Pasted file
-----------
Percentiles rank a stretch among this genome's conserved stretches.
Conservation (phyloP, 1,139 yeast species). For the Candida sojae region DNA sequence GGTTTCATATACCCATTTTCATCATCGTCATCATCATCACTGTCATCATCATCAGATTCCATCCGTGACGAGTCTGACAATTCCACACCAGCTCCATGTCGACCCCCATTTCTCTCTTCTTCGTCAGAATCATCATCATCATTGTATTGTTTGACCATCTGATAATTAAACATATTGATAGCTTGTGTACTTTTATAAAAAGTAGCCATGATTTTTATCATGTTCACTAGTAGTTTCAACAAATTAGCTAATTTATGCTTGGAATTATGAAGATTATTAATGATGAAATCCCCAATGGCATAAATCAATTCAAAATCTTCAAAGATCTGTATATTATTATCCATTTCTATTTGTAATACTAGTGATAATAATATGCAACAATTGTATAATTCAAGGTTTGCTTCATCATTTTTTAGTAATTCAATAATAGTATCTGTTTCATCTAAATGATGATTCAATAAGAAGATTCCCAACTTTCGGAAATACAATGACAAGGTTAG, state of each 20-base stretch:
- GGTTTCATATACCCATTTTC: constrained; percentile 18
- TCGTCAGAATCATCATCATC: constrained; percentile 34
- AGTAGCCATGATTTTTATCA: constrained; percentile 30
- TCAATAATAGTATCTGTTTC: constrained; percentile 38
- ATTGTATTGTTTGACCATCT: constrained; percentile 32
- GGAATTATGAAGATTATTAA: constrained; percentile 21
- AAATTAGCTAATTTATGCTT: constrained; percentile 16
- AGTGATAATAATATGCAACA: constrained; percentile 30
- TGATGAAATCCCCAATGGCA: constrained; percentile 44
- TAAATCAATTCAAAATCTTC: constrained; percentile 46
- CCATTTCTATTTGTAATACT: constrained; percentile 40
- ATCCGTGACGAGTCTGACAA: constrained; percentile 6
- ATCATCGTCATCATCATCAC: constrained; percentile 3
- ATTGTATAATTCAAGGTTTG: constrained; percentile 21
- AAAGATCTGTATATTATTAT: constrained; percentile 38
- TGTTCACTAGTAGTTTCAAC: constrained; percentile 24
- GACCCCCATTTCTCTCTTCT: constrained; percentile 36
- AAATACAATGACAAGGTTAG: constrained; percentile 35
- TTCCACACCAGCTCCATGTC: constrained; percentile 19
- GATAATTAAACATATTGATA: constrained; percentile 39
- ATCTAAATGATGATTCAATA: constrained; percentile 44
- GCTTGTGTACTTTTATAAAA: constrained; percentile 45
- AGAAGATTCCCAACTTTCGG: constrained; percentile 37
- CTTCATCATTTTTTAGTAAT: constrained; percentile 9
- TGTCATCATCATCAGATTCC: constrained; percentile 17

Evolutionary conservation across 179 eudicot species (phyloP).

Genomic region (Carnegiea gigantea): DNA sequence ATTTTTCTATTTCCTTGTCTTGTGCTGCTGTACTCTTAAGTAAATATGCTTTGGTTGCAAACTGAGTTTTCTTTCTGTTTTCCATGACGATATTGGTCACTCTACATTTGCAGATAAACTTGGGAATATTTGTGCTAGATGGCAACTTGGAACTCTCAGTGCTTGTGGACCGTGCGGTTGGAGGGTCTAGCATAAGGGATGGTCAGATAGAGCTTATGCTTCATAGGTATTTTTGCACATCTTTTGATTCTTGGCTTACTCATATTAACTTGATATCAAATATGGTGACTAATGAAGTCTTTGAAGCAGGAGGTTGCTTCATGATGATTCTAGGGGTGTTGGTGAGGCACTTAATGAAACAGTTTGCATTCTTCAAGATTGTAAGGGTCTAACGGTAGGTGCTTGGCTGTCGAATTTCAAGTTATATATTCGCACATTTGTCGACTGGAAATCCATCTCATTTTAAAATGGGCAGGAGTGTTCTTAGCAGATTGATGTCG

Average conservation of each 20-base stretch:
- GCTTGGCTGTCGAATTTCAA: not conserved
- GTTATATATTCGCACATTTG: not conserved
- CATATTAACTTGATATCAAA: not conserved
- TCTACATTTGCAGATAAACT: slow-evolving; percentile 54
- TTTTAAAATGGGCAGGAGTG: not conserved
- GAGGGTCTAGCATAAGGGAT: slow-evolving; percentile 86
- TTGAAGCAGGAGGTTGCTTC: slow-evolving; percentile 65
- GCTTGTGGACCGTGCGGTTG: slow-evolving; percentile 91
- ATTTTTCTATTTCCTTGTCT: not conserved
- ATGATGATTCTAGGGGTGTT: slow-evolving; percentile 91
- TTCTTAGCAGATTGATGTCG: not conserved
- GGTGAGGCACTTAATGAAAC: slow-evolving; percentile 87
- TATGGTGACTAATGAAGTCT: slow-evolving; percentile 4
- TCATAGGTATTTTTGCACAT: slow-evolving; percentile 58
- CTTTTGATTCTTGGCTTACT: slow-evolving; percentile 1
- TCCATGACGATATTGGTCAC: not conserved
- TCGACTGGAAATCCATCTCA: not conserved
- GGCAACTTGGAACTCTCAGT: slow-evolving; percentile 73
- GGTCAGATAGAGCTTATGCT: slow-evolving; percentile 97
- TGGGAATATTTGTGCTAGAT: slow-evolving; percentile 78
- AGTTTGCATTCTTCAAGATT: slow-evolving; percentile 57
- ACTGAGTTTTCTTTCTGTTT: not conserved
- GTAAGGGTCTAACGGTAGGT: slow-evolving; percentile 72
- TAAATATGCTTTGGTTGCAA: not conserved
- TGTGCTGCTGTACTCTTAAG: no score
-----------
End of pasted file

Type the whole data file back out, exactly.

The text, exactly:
Percentiles rank a stretch among this genome's conserved stretches.
Conservation (phyloP, 1,139 yeast species). For the Candida sojae region DNA sequence GGTTTCATATACCCATTTTCATCATCGTCATCATCATCACTGTCATCATCATCAGATTCCATCCGTGACGAGTCTGACAATTCCACACCAGCTCCATGTCGACCCCCATTTCTCTCTTCTTCGTCAGAATCATCATCATCATTGTATTGTTTGACCATCTGATAATTAAACATATTGATAGCTTGTGTACTTTTATAAAAAGTAGCCATGATTTTTATCATGTTCACTAGTAGTTTCAACAAATTAGCTAATTTATGCTTGGAATTATGAAGATTATTAATGATGAAATCCCCAATGGCATAAATCAATTCAAAATCTTCAAAGATCTGTATATTATTATCCATTTCTATTTGTAATACTAGTGATAATAATATGCAACAATTGTATAATTCAAGGTTTGCTTCATCATTTTTTAGTAATTCAATAATAGTATCTGTTTCATCTAAATGATGATTCAATAAGAAGATTCCCAACTTTCGGAAATACAATGACAAGGTTAG, state of each 20-base stretch:
- GGTTTCATATACCCATTTTC: constrained; percentile 18
- TCGTCAGAATCATCATCATC: constrained; percentile 34
- AGTAGCCATGATTTTTATCA: constrained; percentile 30
- TCAATAATAGTATCTGTTTC: constrained; percentile 38
- ATTGTATTGTTTGACCATCT: constrained; percentile 32
- GGAATTATGAAGATTATTAA: constrained; percentile 21
- AAATTAGCTAATTTATGCTT: constrained; percentile 16
- AGTGATAATAATATGCAACA: constrained; percentile 30
- TGATGAAATCCCCAATGGCA: constrained; percentile 44
- TAAATCAATTCAAAATCTTC: constrained; percentile 46
- CCATTTCTATTTGTAATACT: constrained; percentile 40
- ATCCGTGACGAGTCTGACAA: constrained; percentile 6
- ATCATCGTCATCATCATCAC: constrained; percentile 3
- ATTGTATAATTCAAGGTTTG: constrained; percentile 21
- AAAGATCTGTATATTATTAT: constrained; percentile 38
- TGTTCACTAGTAGTTTCAAC: constrained; percentile 24
- GACCCCCATTTCTCTCTTCT: constrained; percentile 36
- AAATACAATGACAAGGTTAG: constrained; percentile 35
- TTCCACACCAGCTCCATGTC: constrained; percentile 19
- GATAATTAAACATATTGATA: constrained; percentile 39
- ATCTAAATGATGATTCAATA: constrained; percentile 44
- GCTTGTGTACTTTTATAAAA: constrained; percentile 45
- AGAAGATTCCCAACTTTCGG: constrained; percentile 37
- CTTCATCATTTTTTAGTAAT: constrained; percentile 9
- TGTCATCATCATCAGATTCC: constrained; percentile 17

Evolutionary conservation across 179 eudicot species (phyloP).

Genomic region (Carnegiea gigantea): DNA sequence ATTTTTCTATTTCCTTGTCTTGTGCTGCTGTACTCTTAAGTAAATATGCTTTGGTTGCAAACTGAGTTTTCTTTCTGTTTTCCATGACGATATTGGTCACTCTACATTTGCAGATAAACTTGGGAATATTTGTGCTAGATGGCAACTTGGAACTCTCAGTGCTTGTGGACCGTGCGGTTGGAGGGTCTAGCATAAGGGATGGTCAGATAGAGCTTATGCTTCATAGGTATTTTTGCACATCTTTTGATTCTTGGCTTACTCATATTAACTTGATATCAAATATGGTGACTAATGAAGTCTTTGAAGCAGGAGGTTGCTTCATGATGATTCTAGGGGTGTTGGTGAGGCACTTAATGAAACAGTTTGCATTCTTCAAGATTGTAAGGGTCTAACGGTAGGTGCTTGGCTGTCGAATTTCAAGTTATATATTCGCACATTTGTCGACTGGAAATCCATCTCATTTTAAAATGGGCAGGAGTGTTCTTAGCAGATTGATGTCG

Average conservation of each 20-base stretch:
- GCTTGGCTGTCGAATTTCAA: not conserved
- GTTATATATTCGCACATTTG: not conserved
- CATATTAACTTGATATCAAA: not conserved
- TCTACATTTGCAGATAAACT: slow-evolving; percentile 54
- TTTTAAAATGGGCAGGAGTG: not conserved
- GAGGGTCTAGCATAAGGGAT: slow-evolving; percentile 86
- TTGAAGCAGGAGGTTGCTTC: slow-evolving; percentile 65
- GCTTGTGGACCGTGCGGTTG: slow-evolving; percentile 91
- ATTTTTCTATTTCCTTGTCT: not conserved
- ATGATGATTCTAGGGGTGTT: slow-evolving; percentile 91
- TTCTTAGCAGATTGATGTCG: not conserved
- GGTGAGGCACTTAATGAAAC: slow-evolving; percentile 87
- TATGGTGACTAATGAAGTCT: slow-evolving; percentile 4
- TCATAGGTATTTTTGCACAT: slow-evolving; percentile 58
- CTTTTGATTCTTGGCTTACT: slow-evolving; percentile 1
- TCCATGACGATATTGGTCAC: not conserved
- TCGACTGGAAATCCATCTCA: not conserved
- GGCAACTTGGAACTCTCAGT: slow-evolving; percentile 73
- GGTCAGATAGAGCTTATGCT: slow-evolving; percentile 97
- TGGGAATATTTGTGCTAGAT: slow-evolving; percentile 78
- AGTTTGCATTCTTCAAGATT: slow-evolving; percentile 57
- ACTGAGTTTTCTTTCTGTTT: not conserved
- GTAAGGGTCTAACGGTAGGT: slow-evolving; percentile 72
- TAAATATGCTTTGGTTGCAA: not conserved
- TGTGCTGCTGTACTCTTAAG: no score